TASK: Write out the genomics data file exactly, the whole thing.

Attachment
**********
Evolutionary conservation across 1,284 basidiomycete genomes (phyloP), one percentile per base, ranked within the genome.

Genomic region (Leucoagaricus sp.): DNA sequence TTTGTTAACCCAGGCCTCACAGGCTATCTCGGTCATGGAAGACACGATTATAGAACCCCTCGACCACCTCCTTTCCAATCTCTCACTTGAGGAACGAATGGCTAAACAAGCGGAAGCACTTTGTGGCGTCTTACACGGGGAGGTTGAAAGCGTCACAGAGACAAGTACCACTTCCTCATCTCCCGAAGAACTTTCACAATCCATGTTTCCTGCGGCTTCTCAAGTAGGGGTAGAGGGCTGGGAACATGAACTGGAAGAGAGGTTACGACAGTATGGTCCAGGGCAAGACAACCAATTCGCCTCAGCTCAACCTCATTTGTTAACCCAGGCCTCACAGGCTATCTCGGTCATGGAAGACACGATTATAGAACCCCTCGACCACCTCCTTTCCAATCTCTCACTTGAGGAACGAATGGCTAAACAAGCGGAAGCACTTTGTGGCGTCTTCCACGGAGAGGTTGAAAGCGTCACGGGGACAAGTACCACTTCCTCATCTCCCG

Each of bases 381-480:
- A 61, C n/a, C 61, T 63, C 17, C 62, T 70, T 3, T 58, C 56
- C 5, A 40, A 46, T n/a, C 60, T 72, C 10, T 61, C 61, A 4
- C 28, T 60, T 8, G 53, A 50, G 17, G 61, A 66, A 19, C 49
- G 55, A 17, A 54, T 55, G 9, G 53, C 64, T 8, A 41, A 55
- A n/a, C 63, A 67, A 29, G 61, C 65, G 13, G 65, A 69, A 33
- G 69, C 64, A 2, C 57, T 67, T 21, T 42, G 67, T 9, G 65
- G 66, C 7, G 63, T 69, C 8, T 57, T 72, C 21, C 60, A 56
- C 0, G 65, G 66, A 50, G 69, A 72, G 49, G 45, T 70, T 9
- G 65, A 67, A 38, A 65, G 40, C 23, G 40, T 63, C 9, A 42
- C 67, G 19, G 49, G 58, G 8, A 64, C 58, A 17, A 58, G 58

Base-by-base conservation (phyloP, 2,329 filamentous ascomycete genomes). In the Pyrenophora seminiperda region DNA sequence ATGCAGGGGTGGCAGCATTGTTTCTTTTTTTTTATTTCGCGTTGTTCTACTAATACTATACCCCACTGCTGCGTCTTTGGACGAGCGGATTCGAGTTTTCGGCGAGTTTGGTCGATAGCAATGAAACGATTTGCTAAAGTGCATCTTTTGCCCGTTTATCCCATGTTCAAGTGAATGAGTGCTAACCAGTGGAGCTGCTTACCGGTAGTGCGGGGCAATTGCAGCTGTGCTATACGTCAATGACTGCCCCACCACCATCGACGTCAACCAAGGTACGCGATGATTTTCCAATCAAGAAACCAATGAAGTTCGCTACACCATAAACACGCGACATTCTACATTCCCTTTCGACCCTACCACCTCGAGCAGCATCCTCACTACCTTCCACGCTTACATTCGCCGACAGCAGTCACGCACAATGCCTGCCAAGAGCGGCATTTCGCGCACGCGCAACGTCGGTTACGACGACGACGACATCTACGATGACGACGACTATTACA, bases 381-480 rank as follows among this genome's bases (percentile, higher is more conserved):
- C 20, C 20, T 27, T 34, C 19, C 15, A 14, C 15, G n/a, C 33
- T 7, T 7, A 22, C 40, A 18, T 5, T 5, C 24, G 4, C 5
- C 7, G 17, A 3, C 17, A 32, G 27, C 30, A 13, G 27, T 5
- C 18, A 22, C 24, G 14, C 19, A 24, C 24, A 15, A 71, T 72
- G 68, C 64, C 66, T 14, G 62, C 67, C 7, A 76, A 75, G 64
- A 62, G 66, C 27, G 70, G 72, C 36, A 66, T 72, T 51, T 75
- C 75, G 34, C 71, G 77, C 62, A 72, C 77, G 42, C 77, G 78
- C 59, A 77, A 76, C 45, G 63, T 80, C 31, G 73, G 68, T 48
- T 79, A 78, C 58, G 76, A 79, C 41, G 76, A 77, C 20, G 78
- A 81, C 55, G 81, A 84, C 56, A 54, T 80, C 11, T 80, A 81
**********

Evolutionary conservation across 1,284 basidiomycete genomes (phyloP), one percentile per base, ranked within the genome.

Genomic region (Leucoagaricus sp.): DNA sequence TTTGTTAACCCAGGCCTCACAGGCTATCTCGGTCATGGAAGACACGATTATAGAACCCCTCGACCACCTCCTTTCCAATCTCTCACTTGAGGAACGAATGGCTAAACAAGCGGAAGCACTTTGTGGCGTCTTACACGGGGAGGTTGAAAGCGTCACAGAGACAAGTACCACTTCCTCATCTCCCGAAGAACTTTCACAATCCATGTTTCCTGCGGCTTCTCAAGTAGGGGTAGAGGGCTGGGAACATGAACTGGAAGAGAGGTTACGACAGTATGGTCCAGGGCAAGACAACCAATTCGCCTCAGCTCAACCTCATTTGTTAACCCAGGCCTCACAGGCTATCTCGGTCATGGAAGACACGATTATAGAACCCCTCGACCACCTCCTTTCCAATCTCTCACTTGAGGAACGAATGGCTAAACAAGCGGAAGCACTTTGTGGCGTCTTCCACGGAGAGGTTGAAAGCGTCACGGGGACAAGTACCACTTCCTCATCTCCCG

Each of bases 381-480:
- A 61, C n/a, C 61, T 63, C 17, C 62, T 70, T 3, T 58, C 56
- C 5, A 40, A 46, T n/a, C 60, T 72, C 10, T 61, C 61, A 4
- C 28, T 60, T 8, G 53, A 50, G 17, G 61, A 66, A 19, C 49
- G 55, A 17, A 54, T 55, G 9, G 53, C 64, T 8, A 41, A 55
- A n/a, C 63, A 67, A 29, G 61, C 65, G 13, G 65, A 69, A 33
- G 69, C 64, A 2, C 57, T 67, T 21, T 42, G 67, T 9, G 65
- G 66, C 7, G 63, T 69, C 8, T 57, T 72, C 21, C 60, A 56
- C 0, G 65, G 66, A 50, G 69, A 72, G 49, G 45, T 70, T 9
- G 65, A 67, A 38, A 65, G 40, C 23, G 40, T 63, C 9, A 42
- C 67, G 19, G 49, G 58, G 8, A 64, C 58, A 17, A 58, G 58

Base-by-base conservation (phyloP, 2,329 filamentous ascomycete genomes). In the Pyrenophora seminiperda region DNA sequence ATGCAGGGGTGGCAGCATTGTTTCTTTTTTTTTATTTCGCGTTGTTCTACTAATACTATACCCCACTGCTGCGTCTTTGGACGAGCGGATTCGAGTTTTCGGCGAGTTTGGTCGATAGCAATGAAACGATTTGCTAAAGTGCATCTTTTGCCCGTTTATCCCATGTTCAAGTGAATGAGTGCTAACCAGTGGAGCTGCTTACCGGTAGTGCGGGGCAATTGCAGCTGTGCTATACGTCAATGACTGCCCCACCACCATCGACGTCAACCAAGGTACGCGATGATTTTCCAATCAAGAAACCAATGAAGTTCGCTACACCATAAACACGCGACATTCTACATTCCCTTTCGACCCTACCACCTCGAGCAGCATCCTCACTACCTTCCACGCTTACATTCGCCGACAGCAGTCACGCACAATGCCTGCCAAGAGCGGCATTTCGCGCACGCGCAACGTCGGTTACGACGACGACGACATCTACGATGACGACGACTATTACA, bases 381-480 rank as follows among this genome's bases (percentile, higher is more conserved):
- C 20, C 20, T 27, T 34, C 19, C 15, A 14, C 15, G n/a, C 33
- T 7, T 7, A 22, C 40, A 18, T 5, T 5, C 24, G 4, C 5
- C 7, G 17, A 3, C 17, A 32, G 27, C 30, A 13, G 27, T 5
- C 18, A 22, C 24, G 14, C 19, A 24, C 24, A 15, A 71, T 72
- G 68, C 64, C 66, T 14, G 62, C 67, C 7, A 76, A 75, G 64
- A 62, G 66, C 27, G 70, G 72, C 36, A 66, T 72, T 51, T 75
- C 75, G 34, C 71, G 77, C 62, A 72, C 77, G 42, C 77, G 78
- C 59, A 77, A 76, C 45, G 63, T 80, C 31, G 73, G 68, T 48
- T 79, A 78, C 58, G 76, A 79, C 41, G 76, A 77, C 20, G 78
- A 81, C 55, G 81, A 84, C 56, A 54, T 80, C 11, T 80, A 81